Why People Do What They Do

The following is excerpted from “Pretty Things,” a short story in the brilliant anthology, WHY PEOPLE DO WHAT THEY DO by award-winning screenwriter, Emilio Iasiello.

She paused before entering the room. A partition blocked most of her view. She saw only the lump of her mother’s legs under the white blanket. Marla took a couple of deep breaths and straightened her blouse and skirt. She never knew what to say to her mother. Sometimes, Marla would tell her how Scott was doing. Other times, Marla stood there holding a cup in which the older woman spat up phlegm. On several occasions, her mother would be still, then suddenly burst into hysterics, refusing to calm down until she was sedated.

Thankfully, she found her mother asleep, or else doped up on one medication or another.  They all seemed the same: Codeine, morphine, whatever did the best to numb the pain. They gave her several different pills of varying sizes and colors. Once, when it was really bad, a doctor administered a shot.

Marla studied her mother’s sleeping form–her head was nearly bald with only a few wisps of hair. Her cheeks were so deeply lined that when relaxed as they were now, sagged like the wrinkled skin of a peach. She wanted to touch her mother, but couldn’t. Her fingers stretched out but retracted slowly. Instead, Marla touched her own face, running her fingertips all over–her cheekbones, her eyes, her nose, her lips.

Then, a thought struck her. Had her mother ever been pretty? She had never given this much thought before and she definitely couldn’t tell now. This body, this form in front of her, was only a fraction of who her mother had been. What about a time prior to this terminal condition? Before marriage and two kids, and a mortgage only half-paid? Had she been pretty then? Marla racked her brain, but couldn’t recall a single incident when her father had referred to his wife by anything else but her name. Sure, he had said “dear” and “sweetheart” (endearing terms not affectionate ones, she noted) whenever he wanted something, but never once did she hear him call her “beautiful” or “sexy” or least of all, “pretty.”

Looking at her now, there was no misinterpreting her mother for anything but what she was – a faceless, dying woman.

Marla dipped her hand into her bag and retrieved a brown compact. Leaning over the bed, she applied powder onto her mother’s sallow features. She patted carefully, working it in between the deep wrinkles. The skin was extremely loose in areas, as if it had been a size too large. It felt foreign to the touch like latex: Almost real, but not quite.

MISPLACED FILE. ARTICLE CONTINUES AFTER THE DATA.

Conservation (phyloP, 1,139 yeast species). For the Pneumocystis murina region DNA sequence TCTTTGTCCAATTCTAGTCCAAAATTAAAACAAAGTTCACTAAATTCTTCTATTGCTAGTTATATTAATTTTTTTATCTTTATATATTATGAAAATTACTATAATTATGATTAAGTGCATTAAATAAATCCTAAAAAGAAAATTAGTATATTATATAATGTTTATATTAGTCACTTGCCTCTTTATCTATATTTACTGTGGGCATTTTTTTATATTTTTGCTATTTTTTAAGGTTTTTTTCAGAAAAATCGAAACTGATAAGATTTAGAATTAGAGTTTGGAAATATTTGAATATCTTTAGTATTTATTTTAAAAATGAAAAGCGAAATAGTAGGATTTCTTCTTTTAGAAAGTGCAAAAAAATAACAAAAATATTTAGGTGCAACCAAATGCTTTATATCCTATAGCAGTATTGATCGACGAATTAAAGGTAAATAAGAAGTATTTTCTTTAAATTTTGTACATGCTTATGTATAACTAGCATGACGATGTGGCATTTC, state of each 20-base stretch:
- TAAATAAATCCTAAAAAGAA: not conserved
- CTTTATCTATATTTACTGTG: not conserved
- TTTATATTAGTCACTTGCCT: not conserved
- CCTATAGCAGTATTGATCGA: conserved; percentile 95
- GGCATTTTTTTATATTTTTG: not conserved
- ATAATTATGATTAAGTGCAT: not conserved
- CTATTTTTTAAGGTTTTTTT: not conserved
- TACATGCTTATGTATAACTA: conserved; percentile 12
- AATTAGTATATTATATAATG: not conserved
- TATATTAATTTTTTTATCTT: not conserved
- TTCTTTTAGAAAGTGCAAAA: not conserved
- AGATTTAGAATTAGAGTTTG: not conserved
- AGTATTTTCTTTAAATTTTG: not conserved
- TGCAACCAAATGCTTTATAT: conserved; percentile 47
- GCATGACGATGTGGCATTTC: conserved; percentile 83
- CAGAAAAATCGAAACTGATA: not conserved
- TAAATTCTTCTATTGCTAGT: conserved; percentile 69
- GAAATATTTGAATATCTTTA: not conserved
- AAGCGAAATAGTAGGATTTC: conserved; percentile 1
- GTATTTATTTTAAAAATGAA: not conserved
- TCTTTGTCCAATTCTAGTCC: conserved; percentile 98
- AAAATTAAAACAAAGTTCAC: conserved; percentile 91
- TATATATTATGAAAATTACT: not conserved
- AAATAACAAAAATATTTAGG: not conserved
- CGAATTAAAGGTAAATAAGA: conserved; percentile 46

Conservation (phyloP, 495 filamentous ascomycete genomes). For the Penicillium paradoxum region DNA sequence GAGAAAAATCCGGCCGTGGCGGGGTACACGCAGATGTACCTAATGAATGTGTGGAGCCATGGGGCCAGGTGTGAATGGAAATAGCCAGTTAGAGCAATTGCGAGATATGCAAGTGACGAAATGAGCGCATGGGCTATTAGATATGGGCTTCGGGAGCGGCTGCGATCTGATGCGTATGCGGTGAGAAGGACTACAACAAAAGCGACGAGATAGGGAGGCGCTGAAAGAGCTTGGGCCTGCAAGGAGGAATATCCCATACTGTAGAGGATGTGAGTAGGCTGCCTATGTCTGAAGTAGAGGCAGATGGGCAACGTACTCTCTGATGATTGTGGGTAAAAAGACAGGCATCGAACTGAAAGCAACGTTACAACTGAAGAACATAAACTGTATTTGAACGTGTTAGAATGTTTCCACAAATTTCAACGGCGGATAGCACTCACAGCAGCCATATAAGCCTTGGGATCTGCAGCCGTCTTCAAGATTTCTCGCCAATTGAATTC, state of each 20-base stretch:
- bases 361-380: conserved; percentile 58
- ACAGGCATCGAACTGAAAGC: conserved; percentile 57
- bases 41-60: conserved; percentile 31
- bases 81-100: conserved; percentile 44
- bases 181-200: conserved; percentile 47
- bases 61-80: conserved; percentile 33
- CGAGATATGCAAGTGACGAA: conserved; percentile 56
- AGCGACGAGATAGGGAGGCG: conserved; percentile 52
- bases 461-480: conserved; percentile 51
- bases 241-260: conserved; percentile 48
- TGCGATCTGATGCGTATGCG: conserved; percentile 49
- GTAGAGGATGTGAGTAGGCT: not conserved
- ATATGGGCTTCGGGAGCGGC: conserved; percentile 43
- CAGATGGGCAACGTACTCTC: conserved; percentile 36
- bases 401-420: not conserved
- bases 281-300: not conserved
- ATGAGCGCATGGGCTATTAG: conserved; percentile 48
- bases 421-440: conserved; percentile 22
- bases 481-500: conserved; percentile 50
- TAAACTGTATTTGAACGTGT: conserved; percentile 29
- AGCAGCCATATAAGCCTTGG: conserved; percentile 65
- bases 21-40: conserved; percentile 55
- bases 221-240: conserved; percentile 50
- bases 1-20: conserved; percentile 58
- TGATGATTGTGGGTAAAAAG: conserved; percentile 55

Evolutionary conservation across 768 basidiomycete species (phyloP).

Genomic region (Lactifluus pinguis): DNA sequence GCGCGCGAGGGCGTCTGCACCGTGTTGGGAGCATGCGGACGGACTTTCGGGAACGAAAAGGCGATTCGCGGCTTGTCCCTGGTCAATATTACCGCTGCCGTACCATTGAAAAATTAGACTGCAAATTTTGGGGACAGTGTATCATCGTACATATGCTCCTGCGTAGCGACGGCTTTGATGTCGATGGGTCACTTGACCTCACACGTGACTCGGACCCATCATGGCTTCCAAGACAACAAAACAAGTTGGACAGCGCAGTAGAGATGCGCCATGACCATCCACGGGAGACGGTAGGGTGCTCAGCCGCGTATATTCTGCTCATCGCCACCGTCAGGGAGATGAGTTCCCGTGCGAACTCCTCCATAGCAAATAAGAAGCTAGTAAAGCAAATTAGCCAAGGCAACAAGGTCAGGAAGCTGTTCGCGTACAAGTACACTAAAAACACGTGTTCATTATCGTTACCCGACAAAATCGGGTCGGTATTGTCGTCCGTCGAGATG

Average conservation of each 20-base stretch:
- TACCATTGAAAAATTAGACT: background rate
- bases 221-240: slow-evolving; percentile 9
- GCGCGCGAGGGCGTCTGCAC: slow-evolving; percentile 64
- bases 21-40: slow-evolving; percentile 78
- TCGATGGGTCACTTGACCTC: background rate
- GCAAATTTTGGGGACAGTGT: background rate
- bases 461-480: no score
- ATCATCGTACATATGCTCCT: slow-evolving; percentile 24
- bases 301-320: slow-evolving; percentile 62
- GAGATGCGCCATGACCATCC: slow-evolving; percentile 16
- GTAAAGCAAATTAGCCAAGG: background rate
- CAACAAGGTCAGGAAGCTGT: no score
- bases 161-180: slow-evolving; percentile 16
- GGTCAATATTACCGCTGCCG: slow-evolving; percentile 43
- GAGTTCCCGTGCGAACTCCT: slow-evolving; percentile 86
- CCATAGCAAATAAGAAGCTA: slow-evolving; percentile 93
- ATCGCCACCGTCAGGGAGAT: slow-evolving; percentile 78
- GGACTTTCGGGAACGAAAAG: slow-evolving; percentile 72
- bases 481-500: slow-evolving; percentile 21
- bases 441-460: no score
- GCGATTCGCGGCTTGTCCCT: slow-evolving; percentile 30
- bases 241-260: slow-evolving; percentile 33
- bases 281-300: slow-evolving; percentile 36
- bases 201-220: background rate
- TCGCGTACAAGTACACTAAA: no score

She paused a moment and reconsidered her subject. She removed another small case and opened the rouge. She worked hard, adding and subtracting the bright color with the side of her hand. Now and then, she stopped to brush away the hair that fell over her eyes. When she was finished, Marla stepped back to appraise her efforts. The pale complexion had been replaced with a healthy, albeit artificial, glow.

“I’m sorry, but you’re going to have to come back tomorrow. Visiting hours are over.”

“Of course, I didn’t mean to stay so long.”

“Hey, no problem, I just have some things I have to do for her that you can’t be here for:  Hospital rules. You understand.”

Marla nodded.

The nurse wheeled in a cart loaded with various instruments and containers. There were things on it that she had never seen before, things that made her stomach jump. Marla turned away from the nurse and looked out the window. It was steadily darkening outside, but clear just as the weather report promised.

Marla got her things together. The nurse checked the machines, then pressed her fingers against Marla’s mother’s wrist and looked at her watch.

“You do this?” the nurse asked, looking at the patient. “She looks good.”

Marla shrugged. She wanted to tell this woman everything, but didn’t know where or how to begin.

“It’s something. I mean–you know.”

The nurse made a notation on a chart. “I know, Honey,” she said. “Believe me, I know.”

WHY PEOPLE DO WHAT THEY DO is available for Kindle and paperback on Amazon.

Emilio IasielloAbout the Author

Emilio Iasiello authored the book Chasing the Green (published by FEP International in 2008). He has published short fiction and poetry in numerous academic and literary journals. His stories have appeared in Buffalo Spree MagazineThe Larcom ReviewOasis, and Krater Quarterly, and his poems have appeared in the New York ReviewIron Horse Literary ReviewThe California QuarterlyThe Washington Review, and The Wilshire Review, among others.

An avid screenwriter, he has optioned several screenplays three of which have been produced into films: Saint Christopher (2002), P.J. (2008), and Chasing the Green (2009). Chasing the Green won the Award for Excellence in Filmmaking at the 2010 Canada International Film Festival and the Best Supporting Actress in a Feature Film Award at the 2009 Los Angeles Action on Film International Film Festival. P.J. received the Best Actress Award in the 2008 Miami Underground Film Festival. A fourth screenplay, Dead of Knight, is currently in post-production and expected to be completed later in 2010. His IMDB link is Several of his short stories have been published in Writing Raw .


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